Susser argues that the research design was to blame, not the women: “The challenge of this research is more social and behavioral than medical; to succeed, we must better understand which routines and methods work best for women in stressful daily conditions. If the offered methods are not used, then researchers must rethink their approach or at-risk women will continue to become infected with HIV, and the epidemic will spiral.”

  • Islam and feminism can be compatible

A lot depends on how you define feminism and women’s rights, according to an article in the U.S. News and World Report. Many believe a combination of the two is implausible, but it is, however, possible if one is prepared to accept that there are multiple feminisms and Islamisms in the world today. The article cites cultural anthropologist Lila Abu-Lughod, Joseph L. Buttenwieser Professor of Social Science at Columbia University. She argues that Muslim women in different contexts and situations experience structures of domination differently. For example, a Muslim woman in a poor neighborhood of Riyadh experiences gender discrimination differently from a businesswoman. In other words, one should not “totalize” the experience of “Muslim women.”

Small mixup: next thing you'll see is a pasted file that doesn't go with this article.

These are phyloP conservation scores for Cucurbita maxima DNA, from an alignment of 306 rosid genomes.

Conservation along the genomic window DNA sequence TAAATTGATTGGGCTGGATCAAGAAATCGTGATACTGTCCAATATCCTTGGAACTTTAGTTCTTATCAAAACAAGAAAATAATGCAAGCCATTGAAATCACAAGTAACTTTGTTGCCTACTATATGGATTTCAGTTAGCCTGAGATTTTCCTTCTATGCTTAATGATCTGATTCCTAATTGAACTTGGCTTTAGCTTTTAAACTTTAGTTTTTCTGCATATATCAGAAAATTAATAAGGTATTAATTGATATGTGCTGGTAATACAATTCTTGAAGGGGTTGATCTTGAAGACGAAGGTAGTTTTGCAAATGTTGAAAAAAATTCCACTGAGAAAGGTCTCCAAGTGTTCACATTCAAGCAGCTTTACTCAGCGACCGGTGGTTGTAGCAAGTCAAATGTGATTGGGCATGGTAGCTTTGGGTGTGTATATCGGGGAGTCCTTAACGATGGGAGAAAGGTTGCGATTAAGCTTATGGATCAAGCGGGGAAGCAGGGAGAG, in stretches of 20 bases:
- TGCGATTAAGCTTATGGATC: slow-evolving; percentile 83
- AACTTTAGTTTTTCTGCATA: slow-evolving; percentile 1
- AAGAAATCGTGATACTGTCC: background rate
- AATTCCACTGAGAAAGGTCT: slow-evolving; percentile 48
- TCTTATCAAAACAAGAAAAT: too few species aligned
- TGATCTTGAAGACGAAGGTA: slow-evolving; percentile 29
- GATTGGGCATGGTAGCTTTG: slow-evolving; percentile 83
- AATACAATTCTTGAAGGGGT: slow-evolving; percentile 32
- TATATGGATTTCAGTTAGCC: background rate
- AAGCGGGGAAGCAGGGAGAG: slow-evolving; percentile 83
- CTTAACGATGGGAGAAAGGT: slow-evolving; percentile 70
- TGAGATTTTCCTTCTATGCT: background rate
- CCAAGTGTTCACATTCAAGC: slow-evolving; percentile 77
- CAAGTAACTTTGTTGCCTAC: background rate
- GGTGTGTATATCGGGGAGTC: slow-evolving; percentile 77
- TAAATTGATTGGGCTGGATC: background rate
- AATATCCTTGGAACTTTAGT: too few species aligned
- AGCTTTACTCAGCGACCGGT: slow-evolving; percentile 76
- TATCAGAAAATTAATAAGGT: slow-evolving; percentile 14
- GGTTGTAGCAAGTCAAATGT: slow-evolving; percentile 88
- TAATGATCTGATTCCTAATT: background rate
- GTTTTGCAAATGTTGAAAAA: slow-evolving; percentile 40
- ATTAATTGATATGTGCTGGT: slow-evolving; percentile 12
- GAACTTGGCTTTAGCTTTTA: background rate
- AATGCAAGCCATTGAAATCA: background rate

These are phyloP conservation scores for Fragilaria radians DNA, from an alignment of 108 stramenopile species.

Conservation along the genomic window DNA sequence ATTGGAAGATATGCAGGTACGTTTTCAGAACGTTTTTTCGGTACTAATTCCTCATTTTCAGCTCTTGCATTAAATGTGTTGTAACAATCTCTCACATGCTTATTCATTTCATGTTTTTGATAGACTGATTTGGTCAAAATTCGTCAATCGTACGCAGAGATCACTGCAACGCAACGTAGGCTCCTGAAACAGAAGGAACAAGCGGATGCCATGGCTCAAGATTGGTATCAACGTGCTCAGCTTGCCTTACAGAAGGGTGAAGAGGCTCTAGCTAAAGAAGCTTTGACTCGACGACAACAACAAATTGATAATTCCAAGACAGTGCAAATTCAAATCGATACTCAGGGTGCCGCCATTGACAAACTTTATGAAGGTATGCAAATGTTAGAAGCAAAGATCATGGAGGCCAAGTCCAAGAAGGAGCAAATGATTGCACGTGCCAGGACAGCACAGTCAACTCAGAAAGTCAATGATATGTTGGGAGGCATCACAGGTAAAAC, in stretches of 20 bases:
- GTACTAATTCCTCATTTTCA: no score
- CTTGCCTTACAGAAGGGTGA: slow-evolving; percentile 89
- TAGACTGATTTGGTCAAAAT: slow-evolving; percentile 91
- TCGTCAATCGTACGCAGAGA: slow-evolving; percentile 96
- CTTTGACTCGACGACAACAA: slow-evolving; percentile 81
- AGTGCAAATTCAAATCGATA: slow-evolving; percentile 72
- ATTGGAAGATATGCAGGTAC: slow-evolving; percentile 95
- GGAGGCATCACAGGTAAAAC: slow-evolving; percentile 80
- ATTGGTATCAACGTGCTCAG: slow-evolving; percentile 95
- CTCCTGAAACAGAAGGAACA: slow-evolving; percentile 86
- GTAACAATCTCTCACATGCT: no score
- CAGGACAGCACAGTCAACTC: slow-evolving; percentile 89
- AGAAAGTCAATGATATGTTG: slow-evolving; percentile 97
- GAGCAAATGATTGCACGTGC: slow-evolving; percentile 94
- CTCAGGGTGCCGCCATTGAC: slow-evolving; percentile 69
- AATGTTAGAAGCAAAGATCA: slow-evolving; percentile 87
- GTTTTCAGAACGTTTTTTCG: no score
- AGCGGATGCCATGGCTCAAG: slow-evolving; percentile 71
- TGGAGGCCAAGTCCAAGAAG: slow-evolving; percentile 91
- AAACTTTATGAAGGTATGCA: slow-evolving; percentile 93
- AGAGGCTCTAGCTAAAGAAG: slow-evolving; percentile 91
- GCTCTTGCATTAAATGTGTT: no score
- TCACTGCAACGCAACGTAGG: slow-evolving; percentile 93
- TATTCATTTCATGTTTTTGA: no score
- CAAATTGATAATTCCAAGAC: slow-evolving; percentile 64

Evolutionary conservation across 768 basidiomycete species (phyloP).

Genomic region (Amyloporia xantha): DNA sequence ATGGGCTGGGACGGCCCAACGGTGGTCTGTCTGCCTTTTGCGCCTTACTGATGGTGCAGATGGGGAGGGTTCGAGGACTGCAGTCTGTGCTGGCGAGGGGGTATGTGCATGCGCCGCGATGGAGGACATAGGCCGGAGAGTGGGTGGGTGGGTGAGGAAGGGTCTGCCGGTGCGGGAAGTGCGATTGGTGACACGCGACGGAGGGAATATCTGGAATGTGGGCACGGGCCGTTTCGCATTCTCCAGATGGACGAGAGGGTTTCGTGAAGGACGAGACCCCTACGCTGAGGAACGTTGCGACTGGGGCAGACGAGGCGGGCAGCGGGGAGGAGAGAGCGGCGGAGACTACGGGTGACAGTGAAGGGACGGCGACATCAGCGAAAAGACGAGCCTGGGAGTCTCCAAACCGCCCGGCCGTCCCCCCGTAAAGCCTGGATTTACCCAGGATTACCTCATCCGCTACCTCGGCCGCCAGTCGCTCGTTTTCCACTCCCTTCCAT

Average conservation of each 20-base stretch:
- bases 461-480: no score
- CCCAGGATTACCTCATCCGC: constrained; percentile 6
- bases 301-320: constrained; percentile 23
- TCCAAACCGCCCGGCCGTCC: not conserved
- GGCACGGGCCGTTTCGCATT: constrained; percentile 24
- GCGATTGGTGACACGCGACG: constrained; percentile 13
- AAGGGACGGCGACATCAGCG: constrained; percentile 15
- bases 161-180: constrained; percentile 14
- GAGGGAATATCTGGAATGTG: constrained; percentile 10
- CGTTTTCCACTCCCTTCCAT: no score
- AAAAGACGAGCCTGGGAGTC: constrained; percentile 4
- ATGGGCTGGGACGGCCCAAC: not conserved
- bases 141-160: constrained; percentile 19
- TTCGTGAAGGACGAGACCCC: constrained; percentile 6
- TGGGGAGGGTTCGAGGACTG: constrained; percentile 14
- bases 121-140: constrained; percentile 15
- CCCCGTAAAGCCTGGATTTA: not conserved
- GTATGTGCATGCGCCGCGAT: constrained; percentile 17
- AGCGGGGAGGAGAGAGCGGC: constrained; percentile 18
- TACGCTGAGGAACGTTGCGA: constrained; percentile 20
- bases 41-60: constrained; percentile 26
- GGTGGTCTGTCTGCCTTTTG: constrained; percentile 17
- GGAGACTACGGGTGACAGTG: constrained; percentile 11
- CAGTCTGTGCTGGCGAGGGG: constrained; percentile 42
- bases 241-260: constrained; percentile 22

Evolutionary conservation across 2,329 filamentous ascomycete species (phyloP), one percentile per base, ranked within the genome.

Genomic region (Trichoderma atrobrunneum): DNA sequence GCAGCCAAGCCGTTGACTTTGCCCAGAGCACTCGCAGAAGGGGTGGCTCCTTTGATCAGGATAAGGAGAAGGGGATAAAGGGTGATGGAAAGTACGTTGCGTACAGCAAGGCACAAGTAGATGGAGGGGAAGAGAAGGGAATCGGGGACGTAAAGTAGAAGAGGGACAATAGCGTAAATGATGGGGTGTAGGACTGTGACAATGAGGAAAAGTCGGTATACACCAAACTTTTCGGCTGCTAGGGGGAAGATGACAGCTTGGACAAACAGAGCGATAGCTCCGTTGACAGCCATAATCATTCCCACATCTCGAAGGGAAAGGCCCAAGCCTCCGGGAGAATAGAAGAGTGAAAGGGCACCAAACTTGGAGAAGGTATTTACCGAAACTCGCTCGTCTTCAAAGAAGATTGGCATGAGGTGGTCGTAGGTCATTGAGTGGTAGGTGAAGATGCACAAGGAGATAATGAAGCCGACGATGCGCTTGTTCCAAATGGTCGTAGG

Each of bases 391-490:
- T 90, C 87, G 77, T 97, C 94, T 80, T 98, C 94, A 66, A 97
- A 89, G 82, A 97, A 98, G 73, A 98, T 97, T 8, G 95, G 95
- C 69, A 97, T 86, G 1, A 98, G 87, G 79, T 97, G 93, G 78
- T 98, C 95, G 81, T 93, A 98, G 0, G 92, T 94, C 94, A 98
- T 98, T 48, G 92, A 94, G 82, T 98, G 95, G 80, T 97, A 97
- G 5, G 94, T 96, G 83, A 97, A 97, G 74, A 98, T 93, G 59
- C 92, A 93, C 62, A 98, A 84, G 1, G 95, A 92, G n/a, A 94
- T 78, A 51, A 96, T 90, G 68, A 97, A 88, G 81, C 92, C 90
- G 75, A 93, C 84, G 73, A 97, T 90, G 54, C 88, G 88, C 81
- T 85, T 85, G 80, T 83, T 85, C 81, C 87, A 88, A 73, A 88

• Brazil: Sweet and sour

An article in The Huffington Post on Brazil as an emerging “food superpower” points to how agribusiness success is tied to growing landlessness and hunger in a country that is exporting massive amounts of food: “By the dawn of the twenty-first century, Brazil became the world’s number one beef exporter and star in the exports of sugar, coffee, orange juice, corn, soy, and cotton.”

In order to understand the dark side of Brazil’s rise, the author advises that: “…one needs to read Death Without Weeping to grasp the magnitude of the disaster. This is a 1992 book by Nancy Scheper-Hughes…She says the Brazilian Northeast, “land of sugar and hunger, thirst and penance, messianism and madness,” made death routine–particularly for “the children of poor families.” While economic conditions and child nutrition in Brazil’s northeast have improved since the 1990s, the benefits of Brazil as a “food superpower” are not equitably experienced at home.